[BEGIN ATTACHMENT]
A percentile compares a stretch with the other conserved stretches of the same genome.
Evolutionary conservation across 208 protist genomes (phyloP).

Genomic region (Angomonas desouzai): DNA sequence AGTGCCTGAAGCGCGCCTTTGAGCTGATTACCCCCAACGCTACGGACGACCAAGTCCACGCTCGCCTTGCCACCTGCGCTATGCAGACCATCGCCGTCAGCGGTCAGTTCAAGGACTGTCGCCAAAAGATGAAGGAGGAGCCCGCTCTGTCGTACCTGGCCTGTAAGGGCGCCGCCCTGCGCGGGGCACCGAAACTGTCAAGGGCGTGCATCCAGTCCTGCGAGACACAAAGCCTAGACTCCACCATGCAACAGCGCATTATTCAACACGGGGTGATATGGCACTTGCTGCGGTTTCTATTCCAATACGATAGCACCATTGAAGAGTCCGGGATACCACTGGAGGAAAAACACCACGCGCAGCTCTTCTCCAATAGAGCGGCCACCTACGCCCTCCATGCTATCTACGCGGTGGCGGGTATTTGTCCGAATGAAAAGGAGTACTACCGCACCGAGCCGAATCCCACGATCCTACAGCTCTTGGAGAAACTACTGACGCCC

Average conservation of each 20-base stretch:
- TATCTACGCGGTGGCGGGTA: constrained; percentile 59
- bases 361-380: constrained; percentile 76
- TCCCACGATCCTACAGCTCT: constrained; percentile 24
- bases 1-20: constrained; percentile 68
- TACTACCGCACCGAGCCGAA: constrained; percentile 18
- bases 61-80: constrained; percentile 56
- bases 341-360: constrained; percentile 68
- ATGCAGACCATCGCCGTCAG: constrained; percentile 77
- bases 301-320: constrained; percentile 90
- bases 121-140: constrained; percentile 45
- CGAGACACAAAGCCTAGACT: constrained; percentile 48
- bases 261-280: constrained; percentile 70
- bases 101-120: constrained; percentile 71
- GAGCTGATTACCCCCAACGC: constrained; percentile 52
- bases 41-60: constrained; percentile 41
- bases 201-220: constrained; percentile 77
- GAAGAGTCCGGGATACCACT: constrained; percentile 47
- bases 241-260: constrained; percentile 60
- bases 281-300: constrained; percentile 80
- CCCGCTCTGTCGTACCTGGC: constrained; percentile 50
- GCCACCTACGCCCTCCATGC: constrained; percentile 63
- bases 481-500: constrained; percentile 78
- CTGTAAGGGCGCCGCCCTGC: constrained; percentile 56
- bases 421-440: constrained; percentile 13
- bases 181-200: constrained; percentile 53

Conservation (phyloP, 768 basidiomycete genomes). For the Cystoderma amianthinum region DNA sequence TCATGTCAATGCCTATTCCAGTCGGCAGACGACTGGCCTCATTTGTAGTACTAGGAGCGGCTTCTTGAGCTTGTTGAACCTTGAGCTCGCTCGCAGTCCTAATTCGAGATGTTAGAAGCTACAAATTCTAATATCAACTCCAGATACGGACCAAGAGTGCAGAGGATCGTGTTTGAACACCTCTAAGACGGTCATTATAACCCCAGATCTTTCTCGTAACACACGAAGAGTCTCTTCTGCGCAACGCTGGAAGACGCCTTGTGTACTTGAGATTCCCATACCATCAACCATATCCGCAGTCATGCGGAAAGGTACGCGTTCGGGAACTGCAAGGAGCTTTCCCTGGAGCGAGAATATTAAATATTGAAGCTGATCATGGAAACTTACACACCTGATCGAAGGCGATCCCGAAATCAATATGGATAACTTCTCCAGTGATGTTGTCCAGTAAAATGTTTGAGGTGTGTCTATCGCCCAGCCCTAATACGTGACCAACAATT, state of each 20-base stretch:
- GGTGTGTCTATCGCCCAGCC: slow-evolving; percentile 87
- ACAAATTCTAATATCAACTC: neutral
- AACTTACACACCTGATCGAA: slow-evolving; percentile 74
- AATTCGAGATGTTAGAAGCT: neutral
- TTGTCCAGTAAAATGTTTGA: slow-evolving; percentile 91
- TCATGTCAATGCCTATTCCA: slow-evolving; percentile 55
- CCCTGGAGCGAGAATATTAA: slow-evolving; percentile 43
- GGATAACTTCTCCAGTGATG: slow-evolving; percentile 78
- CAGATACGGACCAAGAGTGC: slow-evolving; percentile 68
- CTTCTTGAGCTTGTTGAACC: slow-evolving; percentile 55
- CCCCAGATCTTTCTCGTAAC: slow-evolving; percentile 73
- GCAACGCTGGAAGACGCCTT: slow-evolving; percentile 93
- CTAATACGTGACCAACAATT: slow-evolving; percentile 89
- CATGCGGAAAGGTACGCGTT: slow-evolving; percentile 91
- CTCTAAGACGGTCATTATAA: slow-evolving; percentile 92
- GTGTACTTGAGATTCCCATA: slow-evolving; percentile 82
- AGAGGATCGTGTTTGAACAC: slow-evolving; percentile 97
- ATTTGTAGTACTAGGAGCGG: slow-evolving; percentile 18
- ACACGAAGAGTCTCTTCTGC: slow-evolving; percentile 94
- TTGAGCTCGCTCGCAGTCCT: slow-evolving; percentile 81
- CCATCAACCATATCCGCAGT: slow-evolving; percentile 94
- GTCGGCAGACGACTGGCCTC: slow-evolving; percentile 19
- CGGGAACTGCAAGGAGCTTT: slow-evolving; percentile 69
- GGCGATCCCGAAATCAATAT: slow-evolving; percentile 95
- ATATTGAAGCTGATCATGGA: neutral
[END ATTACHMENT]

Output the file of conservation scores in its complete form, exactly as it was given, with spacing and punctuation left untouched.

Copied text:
A percentile compares a stretch with the other conserved stretches of the same genome.
Evolutionary conservation across 208 protist genomes (phyloP).

Genomic region (Angomonas desouzai): DNA sequence AGTGCCTGAAGCGCGCCTTTGAGCTGATTACCCCCAACGCTACGGACGACCAAGTCCACGCTCGCCTTGCCACCTGCGCTATGCAGACCATCGCCGTCAGCGGTCAGTTCAAGGACTGTCGCCAAAAGATGAAGGAGGAGCCCGCTCTGTCGTACCTGGCCTGTAAGGGCGCCGCCCTGCGCGGGGCACCGAAACTGTCAAGGGCGTGCATCCAGTCCTGCGAGACACAAAGCCTAGACTCCACCATGCAACAGCGCATTATTCAACACGGGGTGATATGGCACTTGCTGCGGTTTCTATTCCAATACGATAGCACCATTGAAGAGTCCGGGATACCACTGGAGGAAAAACACCACGCGCAGCTCTTCTCCAATAGAGCGGCCACCTACGCCCTCCATGCTATCTACGCGGTGGCGGGTATTTGTCCGAATGAAAAGGAGTACTACCGCACCGAGCCGAATCCCACGATCCTACAGCTCTTGGAGAAACTACTGACGCCC

Average conservation of each 20-base stretch:
- TATCTACGCGGTGGCGGGTA: constrained; percentile 59
- bases 361-380: constrained; percentile 76
- TCCCACGATCCTACAGCTCT: constrained; percentile 24
- bases 1-20: constrained; percentile 68
- TACTACCGCACCGAGCCGAA: constrained; percentile 18
- bases 61-80: constrained; percentile 56
- bases 341-360: constrained; percentile 68
- ATGCAGACCATCGCCGTCAG: constrained; percentile 77
- bases 301-320: constrained; percentile 90
- bases 121-140: constrained; percentile 45
- CGAGACACAAAGCCTAGACT: constrained; percentile 48
- bases 261-280: constrained; percentile 70
- bases 101-120: constrained; percentile 71
- GAGCTGATTACCCCCAACGC: constrained; percentile 52
- bases 41-60: constrained; percentile 41
- bases 201-220: constrained; percentile 77
- GAAGAGTCCGGGATACCACT: constrained; percentile 47
- bases 241-260: constrained; percentile 60
- bases 281-300: constrained; percentile 80
- CCCGCTCTGTCGTACCTGGC: constrained; percentile 50
- GCCACCTACGCCCTCCATGC: constrained; percentile 63
- bases 481-500: constrained; percentile 78
- CTGTAAGGGCGCCGCCCTGC: constrained; percentile 56
- bases 421-440: constrained; percentile 13
- bases 181-200: constrained; percentile 53

Conservation (phyloP, 768 basidiomycete genomes). For the Cystoderma amianthinum region DNA sequence TCATGTCAATGCCTATTCCAGTCGGCAGACGACTGGCCTCATTTGTAGTACTAGGAGCGGCTTCTTGAGCTTGTTGAACCTTGAGCTCGCTCGCAGTCCTAATTCGAGATGTTAGAAGCTACAAATTCTAATATCAACTCCAGATACGGACCAAGAGTGCAGAGGATCGTGTTTGAACACCTCTAAGACGGTCATTATAACCCCAGATCTTTCTCGTAACACACGAAGAGTCTCTTCTGCGCAACGCTGGAAGACGCCTTGTGTACTTGAGATTCCCATACCATCAACCATATCCGCAGTCATGCGGAAAGGTACGCGTTCGGGAACTGCAAGGAGCTTTCCCTGGAGCGAGAATATTAAATATTGAAGCTGATCATGGAAACTTACACACCTGATCGAAGGCGATCCCGAAATCAATATGGATAACTTCTCCAGTGATGTTGTCCAGTAAAATGTTTGAGGTGTGTCTATCGCCCAGCCCTAATACGTGACCAACAATT, state of each 20-base stretch:
- GGTGTGTCTATCGCCCAGCC: slow-evolving; percentile 87
- ACAAATTCTAATATCAACTC: neutral
- AACTTACACACCTGATCGAA: slow-evolving; percentile 74
- AATTCGAGATGTTAGAAGCT: neutral
- TTGTCCAGTAAAATGTTTGA: slow-evolving; percentile 91
- TCATGTCAATGCCTATTCCA: slow-evolving; percentile 55
- CCCTGGAGCGAGAATATTAA: slow-evolving; percentile 43
- GGATAACTTCTCCAGTGATG: slow-evolving; percentile 78
- CAGATACGGACCAAGAGTGC: slow-evolving; percentile 68
- CTTCTTGAGCTTGTTGAACC: slow-evolving; percentile 55
- CCCCAGATCTTTCTCGTAAC: slow-evolving; percentile 73
- GCAACGCTGGAAGACGCCTT: slow-evolving; percentile 93
- CTAATACGTGACCAACAATT: slow-evolving; percentile 89
- CATGCGGAAAGGTACGCGTT: slow-evolving; percentile 91
- CTCTAAGACGGTCATTATAA: slow-evolving; percentile 92
- GTGTACTTGAGATTCCCATA: slow-evolving; percentile 82
- AGAGGATCGTGTTTGAACAC: slow-evolving; percentile 97
- ATTTGTAGTACTAGGAGCGG: slow-evolving; percentile 18
- ACACGAAGAGTCTCTTCTGC: slow-evolving; percentile 94
- TTGAGCTCGCTCGCAGTCCT: slow-evolving; percentile 81
- CCATCAACCATATCCGCAGT: slow-evolving; percentile 94
- GTCGGCAGACGACTGGCCTC: slow-evolving; percentile 19
- CGGGAACTGCAAGGAGCTTT: slow-evolving; percentile 69
- GGCGATCCCGAAATCAATAT: slow-evolving; percentile 95
- ATATTGAAGCTGATCATGGA: neutral